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Cancer Epidemiol Biomarkers Prev. 2012 Jul;21(7):1078-88. doi: 10.1158/1055-9965.EPI-11-1095. Epub 2012 May 10.

Cancer prevention and screening practices of siblings of childhood cancer survivors: a report from the Childhood Cancer Survivor Study.

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Department of Pediatrics and Division of Hematology at Children's Hospital of Orange County, Orange, CA 92868, USA.



To compare the skin and breast/cervical cancer prevention/screening practices of adult siblings of childhood cancer survivors with controls and to identify modifying factors for these practices.


Cross-sectional, self-report data from 2,588 adult siblings of 5+ year survivors of childhood cancer were analyzed to assess cancer prevention/screening practices. Two age, sex, and race/ethnicity-matched samples (N = 5,915 and N = 37,789) of the Behavioral Risk Factor Surveillance System participants served as the comparison populations. Sociodemographic and cancer-related data were explored as modifying factors for sibling cancer prevention/screening practices through multivariable logistic regression.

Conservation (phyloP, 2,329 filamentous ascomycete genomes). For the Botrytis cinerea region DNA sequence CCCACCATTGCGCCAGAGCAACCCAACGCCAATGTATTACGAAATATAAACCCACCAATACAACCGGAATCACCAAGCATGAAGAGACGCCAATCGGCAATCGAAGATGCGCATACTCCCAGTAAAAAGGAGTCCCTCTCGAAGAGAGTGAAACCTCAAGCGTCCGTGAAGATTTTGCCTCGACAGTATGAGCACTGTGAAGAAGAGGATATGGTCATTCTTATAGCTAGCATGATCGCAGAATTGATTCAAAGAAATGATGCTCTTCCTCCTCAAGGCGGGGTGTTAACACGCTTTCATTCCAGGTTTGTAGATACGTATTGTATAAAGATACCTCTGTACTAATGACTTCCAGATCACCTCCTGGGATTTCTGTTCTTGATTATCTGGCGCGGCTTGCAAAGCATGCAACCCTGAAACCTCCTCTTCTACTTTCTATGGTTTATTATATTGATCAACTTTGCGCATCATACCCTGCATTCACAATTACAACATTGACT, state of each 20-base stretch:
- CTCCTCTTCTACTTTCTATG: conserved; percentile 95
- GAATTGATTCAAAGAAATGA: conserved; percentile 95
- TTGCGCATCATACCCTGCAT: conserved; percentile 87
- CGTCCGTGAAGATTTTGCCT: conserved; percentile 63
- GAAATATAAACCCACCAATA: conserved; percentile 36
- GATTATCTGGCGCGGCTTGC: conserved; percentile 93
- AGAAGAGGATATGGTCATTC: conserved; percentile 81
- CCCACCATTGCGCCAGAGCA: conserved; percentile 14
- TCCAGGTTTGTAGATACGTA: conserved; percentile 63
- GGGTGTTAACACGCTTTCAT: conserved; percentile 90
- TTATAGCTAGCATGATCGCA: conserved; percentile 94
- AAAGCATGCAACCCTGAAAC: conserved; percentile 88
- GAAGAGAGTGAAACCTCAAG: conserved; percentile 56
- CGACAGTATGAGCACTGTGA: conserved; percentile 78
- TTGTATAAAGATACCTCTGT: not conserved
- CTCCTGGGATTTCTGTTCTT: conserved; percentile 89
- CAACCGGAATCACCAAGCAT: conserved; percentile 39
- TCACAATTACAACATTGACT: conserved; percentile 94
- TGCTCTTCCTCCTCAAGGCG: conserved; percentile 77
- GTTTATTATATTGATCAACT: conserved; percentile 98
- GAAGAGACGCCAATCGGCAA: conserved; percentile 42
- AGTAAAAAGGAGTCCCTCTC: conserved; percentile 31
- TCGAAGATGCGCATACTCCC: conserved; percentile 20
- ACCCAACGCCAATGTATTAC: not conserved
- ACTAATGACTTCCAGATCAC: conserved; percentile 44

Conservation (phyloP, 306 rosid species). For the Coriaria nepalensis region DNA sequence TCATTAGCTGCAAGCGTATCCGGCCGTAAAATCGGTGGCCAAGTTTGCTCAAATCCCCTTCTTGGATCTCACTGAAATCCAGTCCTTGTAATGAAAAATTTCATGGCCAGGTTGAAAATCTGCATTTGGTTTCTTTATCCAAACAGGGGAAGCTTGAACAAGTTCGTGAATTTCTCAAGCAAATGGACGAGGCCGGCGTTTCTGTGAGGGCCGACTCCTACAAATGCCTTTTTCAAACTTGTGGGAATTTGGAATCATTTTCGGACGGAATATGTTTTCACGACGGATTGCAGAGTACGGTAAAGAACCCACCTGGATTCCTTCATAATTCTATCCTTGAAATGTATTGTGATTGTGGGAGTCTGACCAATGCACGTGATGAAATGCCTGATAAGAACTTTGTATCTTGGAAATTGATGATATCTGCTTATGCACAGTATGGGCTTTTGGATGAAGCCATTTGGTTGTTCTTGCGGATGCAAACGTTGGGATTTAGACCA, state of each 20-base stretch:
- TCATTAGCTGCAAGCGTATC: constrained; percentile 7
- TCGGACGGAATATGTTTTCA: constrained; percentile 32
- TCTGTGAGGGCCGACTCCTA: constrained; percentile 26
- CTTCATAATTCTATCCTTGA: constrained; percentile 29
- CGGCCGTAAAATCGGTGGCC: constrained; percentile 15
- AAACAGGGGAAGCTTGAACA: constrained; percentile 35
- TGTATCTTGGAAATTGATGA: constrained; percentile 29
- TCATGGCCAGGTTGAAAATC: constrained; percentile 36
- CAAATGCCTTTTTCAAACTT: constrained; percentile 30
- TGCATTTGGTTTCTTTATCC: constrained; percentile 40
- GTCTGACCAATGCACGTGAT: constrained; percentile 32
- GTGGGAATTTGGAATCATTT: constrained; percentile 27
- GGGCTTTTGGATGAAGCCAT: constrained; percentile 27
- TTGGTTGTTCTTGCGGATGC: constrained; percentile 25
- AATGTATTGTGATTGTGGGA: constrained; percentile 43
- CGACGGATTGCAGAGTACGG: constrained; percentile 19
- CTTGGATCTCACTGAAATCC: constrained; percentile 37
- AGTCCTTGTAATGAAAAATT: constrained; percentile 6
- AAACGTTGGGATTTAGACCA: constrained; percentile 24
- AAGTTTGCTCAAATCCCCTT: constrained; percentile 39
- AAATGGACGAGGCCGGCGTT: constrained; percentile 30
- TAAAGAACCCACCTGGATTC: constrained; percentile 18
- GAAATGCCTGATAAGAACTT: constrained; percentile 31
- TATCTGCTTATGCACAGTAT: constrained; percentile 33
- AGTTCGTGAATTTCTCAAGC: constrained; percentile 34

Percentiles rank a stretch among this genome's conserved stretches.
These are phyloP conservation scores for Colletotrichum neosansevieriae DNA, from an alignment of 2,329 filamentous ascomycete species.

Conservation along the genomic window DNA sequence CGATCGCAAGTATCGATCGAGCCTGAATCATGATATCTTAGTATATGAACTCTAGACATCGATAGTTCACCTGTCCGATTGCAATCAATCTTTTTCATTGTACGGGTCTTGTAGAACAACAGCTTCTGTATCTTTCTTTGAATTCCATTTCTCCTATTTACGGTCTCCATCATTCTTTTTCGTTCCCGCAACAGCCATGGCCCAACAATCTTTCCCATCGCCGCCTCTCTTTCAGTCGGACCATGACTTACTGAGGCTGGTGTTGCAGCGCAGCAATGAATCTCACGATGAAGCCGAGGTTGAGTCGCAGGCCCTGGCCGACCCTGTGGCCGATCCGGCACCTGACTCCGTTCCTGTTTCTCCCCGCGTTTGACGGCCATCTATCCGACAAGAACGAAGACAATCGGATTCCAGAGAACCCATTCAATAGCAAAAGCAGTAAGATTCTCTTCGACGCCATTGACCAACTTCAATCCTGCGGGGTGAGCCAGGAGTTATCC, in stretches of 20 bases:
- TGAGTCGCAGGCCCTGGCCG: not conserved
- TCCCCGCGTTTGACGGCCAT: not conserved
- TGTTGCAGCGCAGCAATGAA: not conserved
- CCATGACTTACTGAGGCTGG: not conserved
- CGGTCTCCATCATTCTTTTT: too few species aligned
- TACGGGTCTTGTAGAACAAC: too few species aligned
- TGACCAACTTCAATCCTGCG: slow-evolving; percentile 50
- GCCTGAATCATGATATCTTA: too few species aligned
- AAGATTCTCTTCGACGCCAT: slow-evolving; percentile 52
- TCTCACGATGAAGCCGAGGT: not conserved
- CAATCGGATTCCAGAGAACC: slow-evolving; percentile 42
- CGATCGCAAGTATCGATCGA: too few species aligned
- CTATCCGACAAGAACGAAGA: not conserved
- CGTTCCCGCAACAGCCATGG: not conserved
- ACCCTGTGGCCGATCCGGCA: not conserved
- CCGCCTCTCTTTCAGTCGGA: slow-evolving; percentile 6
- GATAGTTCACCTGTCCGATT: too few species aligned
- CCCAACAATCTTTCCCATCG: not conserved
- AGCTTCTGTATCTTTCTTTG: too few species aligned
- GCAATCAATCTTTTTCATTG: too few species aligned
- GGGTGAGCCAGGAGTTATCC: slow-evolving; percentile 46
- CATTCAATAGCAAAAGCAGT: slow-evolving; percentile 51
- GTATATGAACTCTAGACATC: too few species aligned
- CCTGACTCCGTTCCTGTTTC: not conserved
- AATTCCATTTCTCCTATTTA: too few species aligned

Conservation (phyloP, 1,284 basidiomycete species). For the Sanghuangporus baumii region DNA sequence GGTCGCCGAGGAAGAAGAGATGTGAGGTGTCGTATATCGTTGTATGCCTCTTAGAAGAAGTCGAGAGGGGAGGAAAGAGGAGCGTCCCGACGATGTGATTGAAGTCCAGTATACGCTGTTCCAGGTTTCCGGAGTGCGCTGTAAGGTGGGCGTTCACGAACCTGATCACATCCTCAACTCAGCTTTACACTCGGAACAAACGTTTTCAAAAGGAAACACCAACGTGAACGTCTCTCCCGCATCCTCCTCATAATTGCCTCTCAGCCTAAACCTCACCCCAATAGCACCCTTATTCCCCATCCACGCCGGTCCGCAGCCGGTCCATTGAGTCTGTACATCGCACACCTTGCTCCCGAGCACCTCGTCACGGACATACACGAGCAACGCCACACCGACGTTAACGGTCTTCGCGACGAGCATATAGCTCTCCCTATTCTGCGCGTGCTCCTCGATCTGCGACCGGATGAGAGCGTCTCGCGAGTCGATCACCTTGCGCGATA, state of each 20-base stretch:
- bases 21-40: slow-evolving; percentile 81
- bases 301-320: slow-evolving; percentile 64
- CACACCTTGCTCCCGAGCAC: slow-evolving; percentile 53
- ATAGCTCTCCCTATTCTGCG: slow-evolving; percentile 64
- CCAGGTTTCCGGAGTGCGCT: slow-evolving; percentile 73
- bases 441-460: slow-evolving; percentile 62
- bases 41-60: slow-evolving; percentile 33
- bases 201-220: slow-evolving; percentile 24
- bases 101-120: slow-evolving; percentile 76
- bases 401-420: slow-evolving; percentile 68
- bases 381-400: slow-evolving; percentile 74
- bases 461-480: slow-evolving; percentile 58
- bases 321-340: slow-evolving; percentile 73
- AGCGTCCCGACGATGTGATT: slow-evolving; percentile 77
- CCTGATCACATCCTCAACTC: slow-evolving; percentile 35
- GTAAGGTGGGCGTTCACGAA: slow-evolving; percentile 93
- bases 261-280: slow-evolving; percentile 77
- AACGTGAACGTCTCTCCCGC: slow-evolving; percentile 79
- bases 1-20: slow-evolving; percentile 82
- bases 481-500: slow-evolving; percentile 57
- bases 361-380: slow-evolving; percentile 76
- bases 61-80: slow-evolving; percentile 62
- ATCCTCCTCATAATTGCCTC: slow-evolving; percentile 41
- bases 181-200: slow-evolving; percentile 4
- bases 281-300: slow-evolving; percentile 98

Compared with controls, siblings were more likely to practice skin cancer prevention behaviors: use of protective clothing [OR, 2.85; 95% confidence interval (CI), 2.39-3.39], use of shade (OR, 2.11; 95% CI, 1.88-2.36), use of sunscreen (OR, 1.27; 95% CI, 1.14-1.40), and wearing a hat (OR, 1.77; 95% CI, 1.58-1.98). No differences were noted for breast/cervical cancer screening including mammography and Pap testing. Having less than a high school education and lack of health insurance were associated with diminished cancer prevention/screening behaviors. Survivor diagnosis, treatment intensity, adverse health, chronic health conditions, and second cancers were not associated with sibling cancer prevention/screening behaviors.


Siblings of cancer survivors report greater skin cancer prevention practices when compared with controls; however, no differences were noted for breast/cervical cancer screening practices. Access to care and lack of education may be associated with decreased cancer prevention/screening behaviors. Interventions are needed to address these barriers.


Research should be directed at understanding the impact of the cancer experience on sibling health behaviors.

[Indexed for MEDLINE]
Free PMC Article

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